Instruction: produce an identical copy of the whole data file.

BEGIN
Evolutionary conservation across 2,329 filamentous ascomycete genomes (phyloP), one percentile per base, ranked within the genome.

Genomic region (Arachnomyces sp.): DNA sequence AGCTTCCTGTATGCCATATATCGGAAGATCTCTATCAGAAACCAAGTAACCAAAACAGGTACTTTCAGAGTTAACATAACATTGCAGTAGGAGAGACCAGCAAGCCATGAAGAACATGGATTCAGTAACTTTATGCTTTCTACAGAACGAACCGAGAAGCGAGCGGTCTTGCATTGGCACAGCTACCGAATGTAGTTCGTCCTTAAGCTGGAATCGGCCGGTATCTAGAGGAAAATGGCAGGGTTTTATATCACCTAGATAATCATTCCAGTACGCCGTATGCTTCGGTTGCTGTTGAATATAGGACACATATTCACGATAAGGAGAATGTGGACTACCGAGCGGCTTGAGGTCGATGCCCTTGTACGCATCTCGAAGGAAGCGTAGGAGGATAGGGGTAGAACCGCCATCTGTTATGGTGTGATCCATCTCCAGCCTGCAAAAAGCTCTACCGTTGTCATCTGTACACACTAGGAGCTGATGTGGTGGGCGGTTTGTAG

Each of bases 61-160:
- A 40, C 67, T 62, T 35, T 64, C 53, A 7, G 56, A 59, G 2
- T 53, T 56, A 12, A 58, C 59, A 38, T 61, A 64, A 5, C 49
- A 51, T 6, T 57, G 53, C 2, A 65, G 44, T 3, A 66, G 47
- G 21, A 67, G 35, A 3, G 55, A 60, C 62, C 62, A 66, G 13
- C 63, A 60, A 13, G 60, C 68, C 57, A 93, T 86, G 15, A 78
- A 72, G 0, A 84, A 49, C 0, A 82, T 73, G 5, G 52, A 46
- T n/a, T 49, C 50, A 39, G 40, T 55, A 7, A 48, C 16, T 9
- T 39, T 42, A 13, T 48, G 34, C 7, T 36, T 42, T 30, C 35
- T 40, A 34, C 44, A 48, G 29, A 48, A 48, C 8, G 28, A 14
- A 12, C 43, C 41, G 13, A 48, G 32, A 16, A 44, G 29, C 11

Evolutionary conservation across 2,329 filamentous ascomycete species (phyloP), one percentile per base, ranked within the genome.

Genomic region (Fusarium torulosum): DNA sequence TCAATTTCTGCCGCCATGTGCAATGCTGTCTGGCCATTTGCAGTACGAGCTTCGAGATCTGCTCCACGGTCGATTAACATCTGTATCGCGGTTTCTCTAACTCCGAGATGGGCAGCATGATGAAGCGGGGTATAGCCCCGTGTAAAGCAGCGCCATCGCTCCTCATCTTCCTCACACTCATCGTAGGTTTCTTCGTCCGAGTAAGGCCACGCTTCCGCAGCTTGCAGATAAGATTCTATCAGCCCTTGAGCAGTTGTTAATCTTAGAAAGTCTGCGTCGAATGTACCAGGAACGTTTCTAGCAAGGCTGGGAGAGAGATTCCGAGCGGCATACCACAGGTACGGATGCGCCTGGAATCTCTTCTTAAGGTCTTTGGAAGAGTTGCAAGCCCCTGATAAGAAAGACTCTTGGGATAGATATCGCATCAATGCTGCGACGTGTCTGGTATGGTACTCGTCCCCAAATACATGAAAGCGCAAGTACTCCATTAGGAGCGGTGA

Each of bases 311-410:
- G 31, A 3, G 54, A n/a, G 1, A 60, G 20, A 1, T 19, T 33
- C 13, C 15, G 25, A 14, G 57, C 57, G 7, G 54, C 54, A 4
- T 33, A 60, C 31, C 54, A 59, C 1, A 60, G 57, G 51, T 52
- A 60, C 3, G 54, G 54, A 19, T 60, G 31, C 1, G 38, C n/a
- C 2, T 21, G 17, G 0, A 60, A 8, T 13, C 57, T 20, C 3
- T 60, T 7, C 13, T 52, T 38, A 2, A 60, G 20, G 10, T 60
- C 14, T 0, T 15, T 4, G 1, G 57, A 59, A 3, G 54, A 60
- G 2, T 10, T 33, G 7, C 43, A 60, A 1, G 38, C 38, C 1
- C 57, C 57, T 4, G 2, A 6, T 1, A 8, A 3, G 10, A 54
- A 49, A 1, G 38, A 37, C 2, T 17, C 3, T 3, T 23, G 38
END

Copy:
Evolutionary conservation across 2,329 filamentous ascomycete genomes (phyloP), one percentile per base, ranked within the genome.

Genomic region (Arachnomyces sp.): DNA sequence AGCTTCCTGTATGCCATATATCGGAAGATCTCTATCAGAAACCAAGTAACCAAAACAGGTACTTTCAGAGTTAACATAACATTGCAGTAGGAGAGACCAGCAAGCCATGAAGAACATGGATTCAGTAACTTTATGCTTTCTACAGAACGAACCGAGAAGCGAGCGGTCTTGCATTGGCACAGCTACCGAATGTAGTTCGTCCTTAAGCTGGAATCGGCCGGTATCTAGAGGAAAATGGCAGGGTTTTATATCACCTAGATAATCATTCCAGTACGCCGTATGCTTCGGTTGCTGTTGAATATAGGACACATATTCACGATAAGGAGAATGTGGACTACCGAGCGGCTTGAGGTCGATGCCCTTGTACGCATCTCGAAGGAAGCGTAGGAGGATAGGGGTAGAACCGCCATCTGTTATGGTGTGATCCATCTCCAGCCTGCAAAAAGCTCTACCGTTGTCATCTGTACACACTAGGAGCTGATGTGGTGGGCGGTTTGTAG

Each of bases 61-160:
- A 40, C 67, T 62, T 35, T 64, C 53, A 7, G 56, A 59, G 2
- T 53, T 56, A 12, A 58, C 59, A 38, T 61, A 64, A 5, C 49
- A 51, T 6, T 57, G 53, C 2, A 65, G 44, T 3, A 66, G 47
- G 21, A 67, G 35, A 3, G 55, A 60, C 62, C 62, A 66, G 13
- C 63, A 60, A 13, G 60, C 68, C 57, A 93, T 86, G 15, A 78
- A 72, G 0, A 84, A 49, C 0, A 82, T 73, G 5, G 52, A 46
- T n/a, T 49, C 50, A 39, G 40, T 55, A 7, A 48, C 16, T 9
- T 39, T 42, A 13, T 48, G 34, C 7, T 36, T 42, T 30, C 35
- T 40, A 34, C 44, A 48, G 29, A 48, A 48, C 8, G 28, A 14
- A 12, C 43, C 41, G 13, A 48, G 32, A 16, A 44, G 29, C 11

Evolutionary conservation across 2,329 filamentous ascomycete species (phyloP), one percentile per base, ranked within the genome.

Genomic region (Fusarium torulosum): DNA sequence TCAATTTCTGCCGCCATGTGCAATGCTGTCTGGCCATTTGCAGTACGAGCTTCGAGATCTGCTCCACGGTCGATTAACATCTGTATCGCGGTTTCTCTAACTCCGAGATGGGCAGCATGATGAAGCGGGGTATAGCCCCGTGTAAAGCAGCGCCATCGCTCCTCATCTTCCTCACACTCATCGTAGGTTTCTTCGTCCGAGTAAGGCCACGCTTCCGCAGCTTGCAGATAAGATTCTATCAGCCCTTGAGCAGTTGTTAATCTTAGAAAGTCTGCGTCGAATGTACCAGGAACGTTTCTAGCAAGGCTGGGAGAGAGATTCCGAGCGGCATACCACAGGTACGGATGCGCCTGGAATCTCTTCTTAAGGTCTTTGGAAGAGTTGCAAGCCCCTGATAAGAAAGACTCTTGGGATAGATATCGCATCAATGCTGCGACGTGTCTGGTATGGTACTCGTCCCCAAATACATGAAAGCGCAAGTACTCCATTAGGAGCGGTGA

Each of bases 311-410:
- G 31, A 3, G 54, A n/a, G 1, A 60, G 20, A 1, T 19, T 33
- C 13, C 15, G 25, A 14, G 57, C 57, G 7, G 54, C 54, A 4
- T 33, A 60, C 31, C 54, A 59, C 1, A 60, G 57, G 51, T 52
- A 60, C 3, G 54, G 54, A 19, T 60, G 31, C 1, G 38, C n/a
- C 2, T 21, G 17, G 0, A 60, A 8, T 13, C 57, T 20, C 3
- T 60, T 7, C 13, T 52, T 38, A 2, A 60, G 20, G 10, T 60
- C 14, T 0, T 15, T 4, G 1, G 57, A 59, A 3, G 54, A 60
- G 2, T 10, T 33, G 7, C 43, A 60, A 1, G 38, C 38, C 1
- C 57, C 57, T 4, G 2, A 6, T 1, A 8, A 3, G 10, A 54
- A 49, A 1, G 38, A 37, C 2, T 17, C 3, T 3, T 23, G 38